- 1 What is a CSCS Test?
- 2 CSCS Cards
- 3 The CITB
- 4 What health & safety-based topics are included in the CSCS test?
- 5 Structure and format of the CSCS test
- 6 What are the different versions of the CSCS test?
- 7 Which CSCS test should I take?
- 8 CSCS Test Booking
- 9 What do I do if I have special requirements that need to be met?
- 10 Is there anything I need to bring with me to the test centre on test day?
- 11 What other CITB courses are useful for those working in the construction industry?
- 12 Summary
What is a CSCS Test?
The CSCS test, professionally referred to as the CITB Health, Safety, and Environment Test or CITB test in the industry, is an important assessment tool used in the building and construction sector. Ultimately, its function is to determine whether a worker is equipped with adequate enough health & safety knowledge to carry out their on-site role. Therefore, if you’re in ownership of a CSCS test pass certificate, you’ll be able to demonstrate to employers that you can execute work safely.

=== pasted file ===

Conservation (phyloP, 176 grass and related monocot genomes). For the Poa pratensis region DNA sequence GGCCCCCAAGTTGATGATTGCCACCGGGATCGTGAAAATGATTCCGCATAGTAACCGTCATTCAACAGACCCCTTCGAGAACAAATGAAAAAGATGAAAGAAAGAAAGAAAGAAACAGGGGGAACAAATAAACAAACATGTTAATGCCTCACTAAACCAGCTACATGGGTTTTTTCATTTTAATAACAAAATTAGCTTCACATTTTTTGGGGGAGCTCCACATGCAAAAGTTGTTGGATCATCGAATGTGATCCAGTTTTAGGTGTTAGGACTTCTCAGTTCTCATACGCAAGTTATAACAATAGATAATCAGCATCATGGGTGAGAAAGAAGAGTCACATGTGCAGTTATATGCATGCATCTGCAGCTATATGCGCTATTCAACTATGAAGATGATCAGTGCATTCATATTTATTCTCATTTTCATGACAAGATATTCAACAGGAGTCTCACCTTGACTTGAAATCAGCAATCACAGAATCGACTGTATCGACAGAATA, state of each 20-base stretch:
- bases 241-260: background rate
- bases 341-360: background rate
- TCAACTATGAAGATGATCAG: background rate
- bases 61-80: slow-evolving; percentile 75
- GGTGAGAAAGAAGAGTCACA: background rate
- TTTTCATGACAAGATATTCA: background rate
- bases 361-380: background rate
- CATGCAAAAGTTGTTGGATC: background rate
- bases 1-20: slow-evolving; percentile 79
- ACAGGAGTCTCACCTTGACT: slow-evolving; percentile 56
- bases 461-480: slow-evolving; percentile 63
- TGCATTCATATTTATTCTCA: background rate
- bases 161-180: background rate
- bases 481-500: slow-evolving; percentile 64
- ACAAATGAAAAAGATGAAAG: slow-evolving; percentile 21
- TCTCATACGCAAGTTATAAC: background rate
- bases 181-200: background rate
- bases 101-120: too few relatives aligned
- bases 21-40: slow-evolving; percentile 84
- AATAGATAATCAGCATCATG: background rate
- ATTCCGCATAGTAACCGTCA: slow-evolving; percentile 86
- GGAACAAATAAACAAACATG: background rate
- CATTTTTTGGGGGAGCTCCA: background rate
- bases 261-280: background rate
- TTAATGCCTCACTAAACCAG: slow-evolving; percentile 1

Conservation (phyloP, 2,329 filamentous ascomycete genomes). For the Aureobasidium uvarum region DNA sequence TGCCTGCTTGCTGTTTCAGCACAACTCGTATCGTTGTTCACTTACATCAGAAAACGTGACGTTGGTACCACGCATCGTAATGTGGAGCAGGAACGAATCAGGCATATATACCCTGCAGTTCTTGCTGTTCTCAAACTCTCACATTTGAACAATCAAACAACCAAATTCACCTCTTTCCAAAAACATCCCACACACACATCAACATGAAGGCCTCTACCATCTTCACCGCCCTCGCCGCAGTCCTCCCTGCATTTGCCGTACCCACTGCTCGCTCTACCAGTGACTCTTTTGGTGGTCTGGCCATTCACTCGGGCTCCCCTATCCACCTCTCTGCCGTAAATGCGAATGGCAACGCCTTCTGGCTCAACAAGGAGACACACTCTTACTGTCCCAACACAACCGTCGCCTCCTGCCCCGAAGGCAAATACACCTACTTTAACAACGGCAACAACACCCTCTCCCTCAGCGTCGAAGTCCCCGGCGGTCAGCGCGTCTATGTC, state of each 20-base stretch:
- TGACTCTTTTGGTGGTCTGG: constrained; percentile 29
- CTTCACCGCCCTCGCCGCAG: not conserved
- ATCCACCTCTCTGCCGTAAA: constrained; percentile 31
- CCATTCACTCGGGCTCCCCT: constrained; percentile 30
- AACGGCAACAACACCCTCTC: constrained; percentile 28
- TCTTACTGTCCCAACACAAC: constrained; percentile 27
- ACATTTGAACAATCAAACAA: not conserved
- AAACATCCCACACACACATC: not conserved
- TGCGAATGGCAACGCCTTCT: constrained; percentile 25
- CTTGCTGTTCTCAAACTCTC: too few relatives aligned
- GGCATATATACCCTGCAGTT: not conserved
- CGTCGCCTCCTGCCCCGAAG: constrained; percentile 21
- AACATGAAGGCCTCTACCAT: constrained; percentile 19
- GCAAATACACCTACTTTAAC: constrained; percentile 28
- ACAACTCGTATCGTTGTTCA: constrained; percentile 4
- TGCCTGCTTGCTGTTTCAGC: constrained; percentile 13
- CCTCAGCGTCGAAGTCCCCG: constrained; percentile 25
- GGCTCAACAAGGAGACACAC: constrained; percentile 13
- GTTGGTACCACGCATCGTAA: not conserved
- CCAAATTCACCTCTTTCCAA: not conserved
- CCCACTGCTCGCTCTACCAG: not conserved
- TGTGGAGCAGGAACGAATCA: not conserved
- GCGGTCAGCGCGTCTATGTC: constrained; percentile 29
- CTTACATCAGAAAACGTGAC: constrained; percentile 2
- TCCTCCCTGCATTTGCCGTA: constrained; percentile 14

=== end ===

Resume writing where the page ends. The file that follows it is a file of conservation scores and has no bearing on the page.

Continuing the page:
The assessment is chiefly sponsored by the CITB, or Construction Industry Training Board. However, its close affiliation to the CSCS, or Construction Skills Certification Scheme, means that it adopts both of the aforementioned names. Indeed, given that the CITB is the parent organisation of the CSCS, these two bodies are often referenced interchangeably.